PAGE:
Using Crossband Semi Duplex

The "whisper mode" full duplex, as I mentioned above, requires the battery pack with the second microphone, and it transmits continuously on one band as it listens on the other. This way you can use it like it's a regular telephone.

However! Even if you don't have the special pack, you can do nearly the same thing, with some advantages. Just set up two frequencies, one on each band, and have your friend do the same, only in reverse. Then, just use the PTT button whenever you want to say anything to him and vice-versa. The radio still receives on one band while you transmit on the other!

For example: Suppose WB6WKB and N7JY want to chat in crossband semi duplex. WKB has an Icom V21AT handheld and JY has an IC-901 in his car, equipped with 2 Meters and 222 MHz. WKB arranges to transmit on a 2 Meter simplex frequency to JY, and JY in turn will transmit on low power on 222 MHz back to WKB. Each will listen on the other's transmit frequency. If JY is saying something long winded, WKB can cut in on him on the other frequency to correct him or whatever. This really does work, because N7JY and WB6WKB (that's me) actually did it just that way.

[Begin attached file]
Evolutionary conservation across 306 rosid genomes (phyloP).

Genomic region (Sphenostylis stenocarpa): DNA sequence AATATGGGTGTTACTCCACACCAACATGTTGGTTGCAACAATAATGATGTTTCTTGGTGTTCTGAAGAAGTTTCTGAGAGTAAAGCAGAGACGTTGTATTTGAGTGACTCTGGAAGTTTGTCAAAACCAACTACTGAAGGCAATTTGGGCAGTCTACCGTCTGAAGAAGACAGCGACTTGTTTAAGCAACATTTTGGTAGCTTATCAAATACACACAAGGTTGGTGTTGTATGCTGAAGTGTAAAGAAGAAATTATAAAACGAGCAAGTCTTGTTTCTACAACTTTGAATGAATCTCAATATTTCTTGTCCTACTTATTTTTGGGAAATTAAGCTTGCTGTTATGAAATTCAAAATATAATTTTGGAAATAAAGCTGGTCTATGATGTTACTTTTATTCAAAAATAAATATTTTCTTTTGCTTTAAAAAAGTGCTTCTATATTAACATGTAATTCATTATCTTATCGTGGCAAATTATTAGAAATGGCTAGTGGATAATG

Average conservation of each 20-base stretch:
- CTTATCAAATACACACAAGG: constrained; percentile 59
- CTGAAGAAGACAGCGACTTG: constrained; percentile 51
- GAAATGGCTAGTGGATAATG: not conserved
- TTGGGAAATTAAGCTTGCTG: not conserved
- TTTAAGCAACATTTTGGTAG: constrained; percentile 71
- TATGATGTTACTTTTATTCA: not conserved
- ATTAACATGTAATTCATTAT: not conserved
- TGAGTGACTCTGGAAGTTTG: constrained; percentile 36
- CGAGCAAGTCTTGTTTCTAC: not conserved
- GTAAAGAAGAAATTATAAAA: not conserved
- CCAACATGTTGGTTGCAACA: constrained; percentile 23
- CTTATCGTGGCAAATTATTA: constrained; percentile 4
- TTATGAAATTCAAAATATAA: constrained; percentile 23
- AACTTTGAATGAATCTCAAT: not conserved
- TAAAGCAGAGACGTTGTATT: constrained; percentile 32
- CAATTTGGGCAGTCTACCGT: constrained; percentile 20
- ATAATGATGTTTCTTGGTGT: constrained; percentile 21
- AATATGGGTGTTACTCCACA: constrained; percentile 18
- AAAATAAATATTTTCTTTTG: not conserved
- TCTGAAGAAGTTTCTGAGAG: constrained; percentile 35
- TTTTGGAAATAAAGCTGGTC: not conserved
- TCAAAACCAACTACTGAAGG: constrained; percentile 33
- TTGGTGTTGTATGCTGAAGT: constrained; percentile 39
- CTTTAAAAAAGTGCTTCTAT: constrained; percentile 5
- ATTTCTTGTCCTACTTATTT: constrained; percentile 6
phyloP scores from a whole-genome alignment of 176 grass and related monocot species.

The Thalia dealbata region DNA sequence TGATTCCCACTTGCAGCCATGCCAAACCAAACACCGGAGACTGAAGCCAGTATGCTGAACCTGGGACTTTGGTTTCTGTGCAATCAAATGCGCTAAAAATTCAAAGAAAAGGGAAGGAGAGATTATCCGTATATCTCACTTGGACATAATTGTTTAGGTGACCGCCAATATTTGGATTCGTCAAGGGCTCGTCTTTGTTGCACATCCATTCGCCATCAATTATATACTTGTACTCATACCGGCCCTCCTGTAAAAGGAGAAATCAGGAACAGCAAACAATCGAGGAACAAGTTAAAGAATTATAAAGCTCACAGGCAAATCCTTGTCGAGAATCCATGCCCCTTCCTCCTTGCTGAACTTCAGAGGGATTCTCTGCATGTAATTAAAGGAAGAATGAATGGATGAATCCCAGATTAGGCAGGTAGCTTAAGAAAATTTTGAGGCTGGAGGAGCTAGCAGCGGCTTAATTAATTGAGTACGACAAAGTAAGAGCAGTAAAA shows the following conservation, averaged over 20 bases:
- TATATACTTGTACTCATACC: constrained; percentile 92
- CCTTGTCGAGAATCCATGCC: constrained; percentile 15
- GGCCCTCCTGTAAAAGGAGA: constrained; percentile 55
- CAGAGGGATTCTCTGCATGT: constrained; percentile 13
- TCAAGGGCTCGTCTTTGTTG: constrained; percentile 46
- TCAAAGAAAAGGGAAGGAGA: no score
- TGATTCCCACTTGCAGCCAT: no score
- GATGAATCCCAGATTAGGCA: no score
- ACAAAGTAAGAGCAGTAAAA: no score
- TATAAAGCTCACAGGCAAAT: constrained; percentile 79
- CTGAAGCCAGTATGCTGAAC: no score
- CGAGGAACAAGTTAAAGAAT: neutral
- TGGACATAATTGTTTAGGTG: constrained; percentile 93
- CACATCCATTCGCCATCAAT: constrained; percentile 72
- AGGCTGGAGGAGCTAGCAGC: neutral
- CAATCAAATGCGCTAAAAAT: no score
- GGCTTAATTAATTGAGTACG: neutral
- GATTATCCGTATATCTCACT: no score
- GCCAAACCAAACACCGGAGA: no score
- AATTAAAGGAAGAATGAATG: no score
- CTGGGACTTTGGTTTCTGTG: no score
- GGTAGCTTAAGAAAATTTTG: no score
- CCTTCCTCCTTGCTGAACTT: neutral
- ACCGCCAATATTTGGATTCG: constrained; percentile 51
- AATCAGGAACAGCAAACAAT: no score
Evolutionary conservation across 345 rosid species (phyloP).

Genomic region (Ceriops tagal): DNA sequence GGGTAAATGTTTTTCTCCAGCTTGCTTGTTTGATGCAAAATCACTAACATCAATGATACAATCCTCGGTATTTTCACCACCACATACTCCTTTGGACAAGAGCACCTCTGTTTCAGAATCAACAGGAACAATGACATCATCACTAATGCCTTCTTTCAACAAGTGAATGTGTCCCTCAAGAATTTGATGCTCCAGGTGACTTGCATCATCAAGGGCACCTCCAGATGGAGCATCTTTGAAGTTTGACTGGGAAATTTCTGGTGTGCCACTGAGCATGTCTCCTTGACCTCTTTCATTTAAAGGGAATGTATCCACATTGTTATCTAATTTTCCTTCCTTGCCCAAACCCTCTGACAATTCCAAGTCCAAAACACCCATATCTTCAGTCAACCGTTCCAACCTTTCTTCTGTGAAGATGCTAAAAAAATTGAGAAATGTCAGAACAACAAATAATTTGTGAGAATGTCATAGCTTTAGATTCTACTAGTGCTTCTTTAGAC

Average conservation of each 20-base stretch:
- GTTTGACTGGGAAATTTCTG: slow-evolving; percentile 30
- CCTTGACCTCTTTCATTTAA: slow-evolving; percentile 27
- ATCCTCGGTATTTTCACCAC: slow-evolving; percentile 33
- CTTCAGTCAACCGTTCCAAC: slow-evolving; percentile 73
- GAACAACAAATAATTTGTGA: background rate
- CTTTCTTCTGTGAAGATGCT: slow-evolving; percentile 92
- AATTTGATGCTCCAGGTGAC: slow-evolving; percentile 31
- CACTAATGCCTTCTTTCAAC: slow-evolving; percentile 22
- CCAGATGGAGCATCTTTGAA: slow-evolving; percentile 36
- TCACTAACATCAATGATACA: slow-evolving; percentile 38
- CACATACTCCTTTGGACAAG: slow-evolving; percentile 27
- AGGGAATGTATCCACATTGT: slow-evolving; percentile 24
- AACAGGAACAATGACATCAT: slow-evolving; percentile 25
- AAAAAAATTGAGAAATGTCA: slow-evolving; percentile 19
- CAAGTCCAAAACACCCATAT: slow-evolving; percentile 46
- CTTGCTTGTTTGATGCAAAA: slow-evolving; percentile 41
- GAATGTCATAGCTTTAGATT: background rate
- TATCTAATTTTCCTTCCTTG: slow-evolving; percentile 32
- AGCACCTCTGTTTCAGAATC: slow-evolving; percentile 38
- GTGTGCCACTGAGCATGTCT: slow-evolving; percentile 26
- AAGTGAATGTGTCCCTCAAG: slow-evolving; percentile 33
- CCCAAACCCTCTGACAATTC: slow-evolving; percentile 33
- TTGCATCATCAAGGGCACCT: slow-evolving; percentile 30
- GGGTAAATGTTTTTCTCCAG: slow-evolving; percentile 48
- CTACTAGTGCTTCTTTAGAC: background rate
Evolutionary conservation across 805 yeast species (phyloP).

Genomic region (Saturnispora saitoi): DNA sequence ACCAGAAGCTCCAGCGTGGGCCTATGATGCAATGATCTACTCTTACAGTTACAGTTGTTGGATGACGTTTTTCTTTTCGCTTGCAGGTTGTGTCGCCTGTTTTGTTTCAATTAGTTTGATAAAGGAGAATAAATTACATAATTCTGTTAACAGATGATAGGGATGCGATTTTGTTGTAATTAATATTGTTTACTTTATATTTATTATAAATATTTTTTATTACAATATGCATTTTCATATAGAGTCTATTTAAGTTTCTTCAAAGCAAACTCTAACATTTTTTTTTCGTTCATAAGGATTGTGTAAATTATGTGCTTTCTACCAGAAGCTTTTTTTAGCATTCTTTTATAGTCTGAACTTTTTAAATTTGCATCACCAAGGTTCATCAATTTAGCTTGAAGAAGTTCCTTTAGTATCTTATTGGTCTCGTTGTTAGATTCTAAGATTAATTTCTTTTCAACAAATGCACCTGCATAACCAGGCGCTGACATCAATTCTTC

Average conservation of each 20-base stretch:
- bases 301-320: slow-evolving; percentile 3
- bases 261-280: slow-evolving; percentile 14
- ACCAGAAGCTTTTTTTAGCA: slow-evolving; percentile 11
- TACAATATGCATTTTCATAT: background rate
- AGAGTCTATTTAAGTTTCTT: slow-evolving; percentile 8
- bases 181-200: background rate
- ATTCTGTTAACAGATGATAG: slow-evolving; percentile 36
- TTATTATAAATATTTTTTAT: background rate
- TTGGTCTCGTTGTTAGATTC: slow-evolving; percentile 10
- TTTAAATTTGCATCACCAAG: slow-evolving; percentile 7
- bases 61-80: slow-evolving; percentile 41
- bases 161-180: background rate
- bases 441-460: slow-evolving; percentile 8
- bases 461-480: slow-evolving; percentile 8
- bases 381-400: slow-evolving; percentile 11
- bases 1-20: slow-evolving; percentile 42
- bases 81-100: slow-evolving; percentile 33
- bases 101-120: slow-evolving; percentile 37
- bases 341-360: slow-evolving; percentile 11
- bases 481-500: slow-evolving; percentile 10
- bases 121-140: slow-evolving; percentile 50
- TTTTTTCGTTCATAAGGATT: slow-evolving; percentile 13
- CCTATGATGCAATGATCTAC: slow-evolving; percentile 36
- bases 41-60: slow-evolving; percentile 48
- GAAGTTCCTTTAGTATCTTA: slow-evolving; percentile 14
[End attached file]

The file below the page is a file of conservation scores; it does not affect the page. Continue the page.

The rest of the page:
This has advantages. You do not need to be transmitting silence on one frequency while you listen to the other guy talk to you. You only have to key up when you want to talk to him. This saves battery power.

It is also possible for a third person, set up the same as you, to cut in and talk to the other guy; but I doubt that's useful in too many real-world situations.

Decoding an Unknown CTCSS Tone

These Icom models do not have an automatic "find the tone" function like the newer ones, but you can do the same thing manually. Just put it into CTCSS Tone Squelch mode, then put it into SET TONE mode, and slowly turn the selector knob on top. When you come to the right tone, the squelch will open. There is a green light on the front of the HT that is lit whenever there's audio coming in, so you know if the repeater is in use while you do this; also there's the manual open-squelch button you can use just to check.

There are instances where this won't work. If the repeater is linked, and the person talking is coming through from some other repeater, it won't be able to locate the tone. Or it might, but it'll be the one for the repeater the DX is using. Also, I think that some repeaters have filters to keep any PL from the input from going onto the output.

This feature is a good one to have because there are many open repeaters with unpublished CTCSS tones. Often they've been accidentally omitted from repeater directories. Now, sometimes a repeater will announce the tone during the ID but you can't count on that.

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Dave Bartholomew